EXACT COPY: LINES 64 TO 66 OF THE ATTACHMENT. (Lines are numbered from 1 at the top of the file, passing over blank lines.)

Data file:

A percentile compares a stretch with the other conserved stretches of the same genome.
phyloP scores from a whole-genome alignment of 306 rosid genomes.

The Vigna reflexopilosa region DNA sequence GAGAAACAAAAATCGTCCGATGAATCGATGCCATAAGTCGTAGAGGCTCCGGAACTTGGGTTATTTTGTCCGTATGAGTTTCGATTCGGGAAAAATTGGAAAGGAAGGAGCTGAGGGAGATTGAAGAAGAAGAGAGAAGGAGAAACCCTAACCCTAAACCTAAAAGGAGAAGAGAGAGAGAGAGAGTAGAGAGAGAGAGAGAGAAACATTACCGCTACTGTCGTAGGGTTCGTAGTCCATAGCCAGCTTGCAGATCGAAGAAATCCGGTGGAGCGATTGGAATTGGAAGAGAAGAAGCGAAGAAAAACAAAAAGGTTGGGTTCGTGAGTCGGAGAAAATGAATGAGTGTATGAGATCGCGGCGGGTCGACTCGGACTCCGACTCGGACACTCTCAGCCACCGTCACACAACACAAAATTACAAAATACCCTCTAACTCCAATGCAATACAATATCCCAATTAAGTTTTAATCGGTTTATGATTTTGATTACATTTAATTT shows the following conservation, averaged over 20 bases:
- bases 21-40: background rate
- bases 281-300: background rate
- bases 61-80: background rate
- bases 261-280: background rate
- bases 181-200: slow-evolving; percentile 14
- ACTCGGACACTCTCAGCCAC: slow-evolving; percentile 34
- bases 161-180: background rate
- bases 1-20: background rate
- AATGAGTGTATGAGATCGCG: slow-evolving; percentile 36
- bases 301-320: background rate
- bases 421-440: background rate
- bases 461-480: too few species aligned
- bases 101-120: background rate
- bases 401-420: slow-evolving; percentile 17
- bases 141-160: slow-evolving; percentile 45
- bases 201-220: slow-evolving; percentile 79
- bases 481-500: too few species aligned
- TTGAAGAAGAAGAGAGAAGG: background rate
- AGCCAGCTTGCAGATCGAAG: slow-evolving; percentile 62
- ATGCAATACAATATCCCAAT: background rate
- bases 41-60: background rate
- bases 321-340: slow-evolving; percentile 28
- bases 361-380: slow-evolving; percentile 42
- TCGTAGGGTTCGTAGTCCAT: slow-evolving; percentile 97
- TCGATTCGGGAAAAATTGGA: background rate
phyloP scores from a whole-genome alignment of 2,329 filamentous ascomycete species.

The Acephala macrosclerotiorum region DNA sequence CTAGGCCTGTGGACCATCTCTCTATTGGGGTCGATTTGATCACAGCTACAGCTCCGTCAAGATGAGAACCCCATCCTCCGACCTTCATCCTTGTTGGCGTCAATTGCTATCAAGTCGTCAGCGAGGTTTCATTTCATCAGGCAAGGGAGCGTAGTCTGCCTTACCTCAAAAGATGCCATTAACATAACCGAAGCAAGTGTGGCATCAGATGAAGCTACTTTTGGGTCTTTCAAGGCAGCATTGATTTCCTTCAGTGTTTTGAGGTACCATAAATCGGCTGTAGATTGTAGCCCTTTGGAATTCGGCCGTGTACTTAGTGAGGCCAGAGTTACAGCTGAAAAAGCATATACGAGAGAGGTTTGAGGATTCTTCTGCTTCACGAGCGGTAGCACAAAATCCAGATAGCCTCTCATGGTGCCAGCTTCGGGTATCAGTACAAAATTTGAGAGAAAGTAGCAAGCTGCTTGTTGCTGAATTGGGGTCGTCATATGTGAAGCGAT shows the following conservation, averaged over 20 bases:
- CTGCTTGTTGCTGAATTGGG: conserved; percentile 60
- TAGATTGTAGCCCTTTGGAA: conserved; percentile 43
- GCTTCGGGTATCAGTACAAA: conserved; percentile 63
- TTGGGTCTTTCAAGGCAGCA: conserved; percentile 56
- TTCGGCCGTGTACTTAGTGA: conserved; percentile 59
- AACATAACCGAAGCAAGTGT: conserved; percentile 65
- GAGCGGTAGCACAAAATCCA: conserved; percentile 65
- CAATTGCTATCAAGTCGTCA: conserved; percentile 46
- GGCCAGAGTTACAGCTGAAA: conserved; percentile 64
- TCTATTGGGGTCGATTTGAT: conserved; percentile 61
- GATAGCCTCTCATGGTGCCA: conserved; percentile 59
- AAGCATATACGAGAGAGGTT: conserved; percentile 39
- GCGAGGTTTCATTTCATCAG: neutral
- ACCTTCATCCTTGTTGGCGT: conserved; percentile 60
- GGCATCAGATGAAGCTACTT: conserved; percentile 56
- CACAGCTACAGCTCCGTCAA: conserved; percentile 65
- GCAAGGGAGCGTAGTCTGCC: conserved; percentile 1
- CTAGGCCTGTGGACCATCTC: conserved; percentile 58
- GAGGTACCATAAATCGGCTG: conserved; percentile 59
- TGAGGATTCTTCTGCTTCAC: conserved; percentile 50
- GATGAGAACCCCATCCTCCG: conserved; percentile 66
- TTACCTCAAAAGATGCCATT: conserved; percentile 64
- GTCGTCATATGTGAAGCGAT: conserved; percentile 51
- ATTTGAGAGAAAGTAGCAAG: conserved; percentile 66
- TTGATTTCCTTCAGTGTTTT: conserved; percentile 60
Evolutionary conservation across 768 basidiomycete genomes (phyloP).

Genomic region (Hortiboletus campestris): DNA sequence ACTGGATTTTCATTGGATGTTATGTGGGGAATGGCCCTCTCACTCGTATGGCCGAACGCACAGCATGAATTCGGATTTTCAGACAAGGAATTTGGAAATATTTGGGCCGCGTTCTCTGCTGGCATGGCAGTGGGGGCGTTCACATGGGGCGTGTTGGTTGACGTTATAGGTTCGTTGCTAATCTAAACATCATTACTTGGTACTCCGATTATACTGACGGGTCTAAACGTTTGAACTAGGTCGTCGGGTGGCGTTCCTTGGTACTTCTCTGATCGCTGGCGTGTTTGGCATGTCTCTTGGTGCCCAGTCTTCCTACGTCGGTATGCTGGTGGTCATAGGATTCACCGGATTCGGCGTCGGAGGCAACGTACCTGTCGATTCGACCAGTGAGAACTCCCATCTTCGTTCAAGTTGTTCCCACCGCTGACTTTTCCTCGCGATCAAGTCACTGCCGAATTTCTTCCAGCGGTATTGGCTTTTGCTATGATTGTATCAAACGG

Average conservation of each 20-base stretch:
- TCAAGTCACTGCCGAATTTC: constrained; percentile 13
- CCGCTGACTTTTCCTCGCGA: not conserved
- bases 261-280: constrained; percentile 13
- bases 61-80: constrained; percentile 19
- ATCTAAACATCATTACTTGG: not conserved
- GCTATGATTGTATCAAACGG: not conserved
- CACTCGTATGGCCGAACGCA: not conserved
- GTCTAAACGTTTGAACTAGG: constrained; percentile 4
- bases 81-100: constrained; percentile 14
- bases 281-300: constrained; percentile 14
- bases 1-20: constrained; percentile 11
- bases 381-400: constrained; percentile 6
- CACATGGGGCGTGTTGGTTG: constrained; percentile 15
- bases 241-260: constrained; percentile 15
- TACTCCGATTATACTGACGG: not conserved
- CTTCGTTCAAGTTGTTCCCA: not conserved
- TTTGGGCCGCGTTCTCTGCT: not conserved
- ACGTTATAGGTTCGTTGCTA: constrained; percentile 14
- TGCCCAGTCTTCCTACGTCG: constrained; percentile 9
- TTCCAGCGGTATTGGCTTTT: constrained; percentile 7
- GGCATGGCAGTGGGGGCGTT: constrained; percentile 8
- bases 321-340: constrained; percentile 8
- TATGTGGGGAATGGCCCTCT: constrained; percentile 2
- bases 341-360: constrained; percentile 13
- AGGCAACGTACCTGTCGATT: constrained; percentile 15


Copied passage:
- GCTATGATTGTATCAAACGG: not conserved
- CACTCGTATGGCCGAACGCA: not conserved
- GTCTAAACGTTTGAACTAGG: constrained; percentile 4